Gail is Professor in Human Geography at the University of Exeter. Her work is located at the intersections of human geography; science and technology studies; and animal studies. Recent research seeks to chart the changing geographies of laboratory animal research, support decision-making in complex science-policy contexts, and develop innovative public and artist engagements with science. She has previously published on natural history film-making practices, public attitudes to xenotransplantation, international developments using mutant mice to understand the human genome, and methods to engage different perspectives around complex issues in science.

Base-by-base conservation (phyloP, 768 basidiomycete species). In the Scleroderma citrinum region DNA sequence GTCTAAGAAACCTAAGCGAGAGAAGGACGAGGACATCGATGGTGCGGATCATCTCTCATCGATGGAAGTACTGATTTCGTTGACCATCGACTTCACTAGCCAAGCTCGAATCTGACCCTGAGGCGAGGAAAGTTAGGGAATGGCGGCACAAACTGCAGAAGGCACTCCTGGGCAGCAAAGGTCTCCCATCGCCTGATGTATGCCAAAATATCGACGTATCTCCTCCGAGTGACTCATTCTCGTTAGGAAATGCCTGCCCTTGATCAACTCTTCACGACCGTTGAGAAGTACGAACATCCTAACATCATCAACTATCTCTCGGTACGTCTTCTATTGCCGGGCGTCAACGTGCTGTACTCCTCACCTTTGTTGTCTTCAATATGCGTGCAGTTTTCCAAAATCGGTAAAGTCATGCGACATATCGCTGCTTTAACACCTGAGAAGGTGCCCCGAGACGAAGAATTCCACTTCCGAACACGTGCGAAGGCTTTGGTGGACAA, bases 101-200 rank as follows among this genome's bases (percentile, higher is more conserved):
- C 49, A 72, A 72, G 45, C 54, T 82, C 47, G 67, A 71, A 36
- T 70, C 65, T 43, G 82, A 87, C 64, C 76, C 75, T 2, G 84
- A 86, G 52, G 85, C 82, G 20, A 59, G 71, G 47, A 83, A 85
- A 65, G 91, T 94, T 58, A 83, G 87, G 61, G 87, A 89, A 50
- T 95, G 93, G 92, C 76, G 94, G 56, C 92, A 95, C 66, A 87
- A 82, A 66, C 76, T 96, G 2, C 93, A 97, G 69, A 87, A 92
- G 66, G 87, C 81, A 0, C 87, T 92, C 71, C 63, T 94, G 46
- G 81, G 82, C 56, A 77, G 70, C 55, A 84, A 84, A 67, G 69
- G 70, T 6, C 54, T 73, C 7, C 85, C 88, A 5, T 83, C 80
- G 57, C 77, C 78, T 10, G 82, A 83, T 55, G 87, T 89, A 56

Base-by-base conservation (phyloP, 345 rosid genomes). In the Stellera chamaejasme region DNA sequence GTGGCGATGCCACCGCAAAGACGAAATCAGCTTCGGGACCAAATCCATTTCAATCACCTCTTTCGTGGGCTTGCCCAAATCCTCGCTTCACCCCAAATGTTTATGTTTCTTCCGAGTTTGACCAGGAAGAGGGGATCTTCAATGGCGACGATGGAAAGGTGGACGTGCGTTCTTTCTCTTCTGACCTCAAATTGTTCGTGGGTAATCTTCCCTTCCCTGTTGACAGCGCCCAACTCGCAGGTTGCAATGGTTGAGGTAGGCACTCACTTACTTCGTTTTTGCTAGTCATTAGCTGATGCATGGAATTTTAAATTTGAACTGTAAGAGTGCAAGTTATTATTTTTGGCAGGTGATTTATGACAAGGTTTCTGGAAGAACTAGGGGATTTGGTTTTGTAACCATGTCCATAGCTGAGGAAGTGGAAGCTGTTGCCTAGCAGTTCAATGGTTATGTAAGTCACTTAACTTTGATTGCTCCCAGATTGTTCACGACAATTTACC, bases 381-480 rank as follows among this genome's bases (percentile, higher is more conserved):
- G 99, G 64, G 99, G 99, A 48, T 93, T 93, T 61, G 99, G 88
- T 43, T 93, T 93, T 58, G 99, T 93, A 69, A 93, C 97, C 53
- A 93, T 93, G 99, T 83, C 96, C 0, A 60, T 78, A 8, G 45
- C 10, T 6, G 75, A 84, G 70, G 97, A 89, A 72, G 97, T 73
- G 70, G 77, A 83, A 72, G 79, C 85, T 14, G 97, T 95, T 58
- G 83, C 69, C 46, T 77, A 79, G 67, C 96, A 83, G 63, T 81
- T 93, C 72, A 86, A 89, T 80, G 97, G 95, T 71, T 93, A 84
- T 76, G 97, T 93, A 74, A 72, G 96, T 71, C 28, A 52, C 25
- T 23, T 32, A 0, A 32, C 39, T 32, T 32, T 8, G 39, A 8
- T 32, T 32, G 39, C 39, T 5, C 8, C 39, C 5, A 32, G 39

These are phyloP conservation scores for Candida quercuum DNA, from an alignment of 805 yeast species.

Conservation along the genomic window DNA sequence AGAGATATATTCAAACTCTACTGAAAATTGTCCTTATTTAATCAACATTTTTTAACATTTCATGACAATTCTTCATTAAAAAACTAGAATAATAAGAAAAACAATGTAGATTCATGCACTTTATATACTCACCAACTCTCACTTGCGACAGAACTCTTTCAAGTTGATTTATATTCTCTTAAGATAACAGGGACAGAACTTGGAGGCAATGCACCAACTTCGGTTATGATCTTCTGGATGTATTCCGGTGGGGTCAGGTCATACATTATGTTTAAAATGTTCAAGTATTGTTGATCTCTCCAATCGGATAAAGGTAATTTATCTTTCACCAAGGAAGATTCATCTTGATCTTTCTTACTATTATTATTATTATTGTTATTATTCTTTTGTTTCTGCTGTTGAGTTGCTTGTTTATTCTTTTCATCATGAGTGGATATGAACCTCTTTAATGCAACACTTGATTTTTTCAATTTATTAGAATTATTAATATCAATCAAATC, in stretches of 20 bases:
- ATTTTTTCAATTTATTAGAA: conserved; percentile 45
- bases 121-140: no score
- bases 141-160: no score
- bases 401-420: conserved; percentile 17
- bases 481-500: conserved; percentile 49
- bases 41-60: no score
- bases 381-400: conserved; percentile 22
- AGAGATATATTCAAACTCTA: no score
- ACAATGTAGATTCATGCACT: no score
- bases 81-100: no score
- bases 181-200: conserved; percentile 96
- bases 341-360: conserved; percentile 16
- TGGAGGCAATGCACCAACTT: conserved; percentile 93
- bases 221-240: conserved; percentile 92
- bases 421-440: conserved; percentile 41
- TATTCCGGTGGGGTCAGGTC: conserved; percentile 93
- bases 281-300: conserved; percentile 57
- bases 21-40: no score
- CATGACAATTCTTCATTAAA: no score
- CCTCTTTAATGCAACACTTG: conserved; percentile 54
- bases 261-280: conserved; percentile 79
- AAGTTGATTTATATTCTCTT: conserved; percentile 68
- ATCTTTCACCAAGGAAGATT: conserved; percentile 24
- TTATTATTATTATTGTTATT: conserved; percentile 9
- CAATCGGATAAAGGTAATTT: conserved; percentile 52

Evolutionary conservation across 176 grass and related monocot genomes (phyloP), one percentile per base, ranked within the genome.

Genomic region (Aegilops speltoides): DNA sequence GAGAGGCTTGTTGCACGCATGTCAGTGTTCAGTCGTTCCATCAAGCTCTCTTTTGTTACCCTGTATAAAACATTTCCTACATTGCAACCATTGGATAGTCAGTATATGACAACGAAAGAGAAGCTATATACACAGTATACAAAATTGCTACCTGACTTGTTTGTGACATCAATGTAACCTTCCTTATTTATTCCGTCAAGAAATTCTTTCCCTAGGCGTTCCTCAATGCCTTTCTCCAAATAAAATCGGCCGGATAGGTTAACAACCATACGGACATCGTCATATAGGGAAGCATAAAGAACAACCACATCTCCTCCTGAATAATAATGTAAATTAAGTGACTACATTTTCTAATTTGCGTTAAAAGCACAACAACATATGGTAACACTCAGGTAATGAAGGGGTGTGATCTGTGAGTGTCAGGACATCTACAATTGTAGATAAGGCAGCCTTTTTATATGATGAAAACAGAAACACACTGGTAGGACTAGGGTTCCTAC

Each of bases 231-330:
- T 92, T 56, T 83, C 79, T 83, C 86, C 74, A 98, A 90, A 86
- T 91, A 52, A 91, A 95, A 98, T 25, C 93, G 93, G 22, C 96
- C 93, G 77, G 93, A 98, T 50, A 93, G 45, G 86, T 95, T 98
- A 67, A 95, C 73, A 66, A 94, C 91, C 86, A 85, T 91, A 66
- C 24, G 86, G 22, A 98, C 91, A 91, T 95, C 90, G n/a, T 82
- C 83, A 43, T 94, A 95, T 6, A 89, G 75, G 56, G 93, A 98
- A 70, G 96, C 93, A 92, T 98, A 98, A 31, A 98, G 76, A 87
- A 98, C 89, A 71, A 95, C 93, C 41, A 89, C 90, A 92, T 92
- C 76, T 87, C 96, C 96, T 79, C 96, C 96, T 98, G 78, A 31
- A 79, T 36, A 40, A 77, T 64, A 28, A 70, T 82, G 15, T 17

Gail’s work on the animal research nexus involves understanding changing patient expectations and engagements with animal research. This builds on interests in how translational and personalised medicine are changing the nature of ethics and experiments. Gail Davies was appointed to the Animals in Science Committee in 2013 and chaired the recent review of harm–benefit analysis in UK animal research.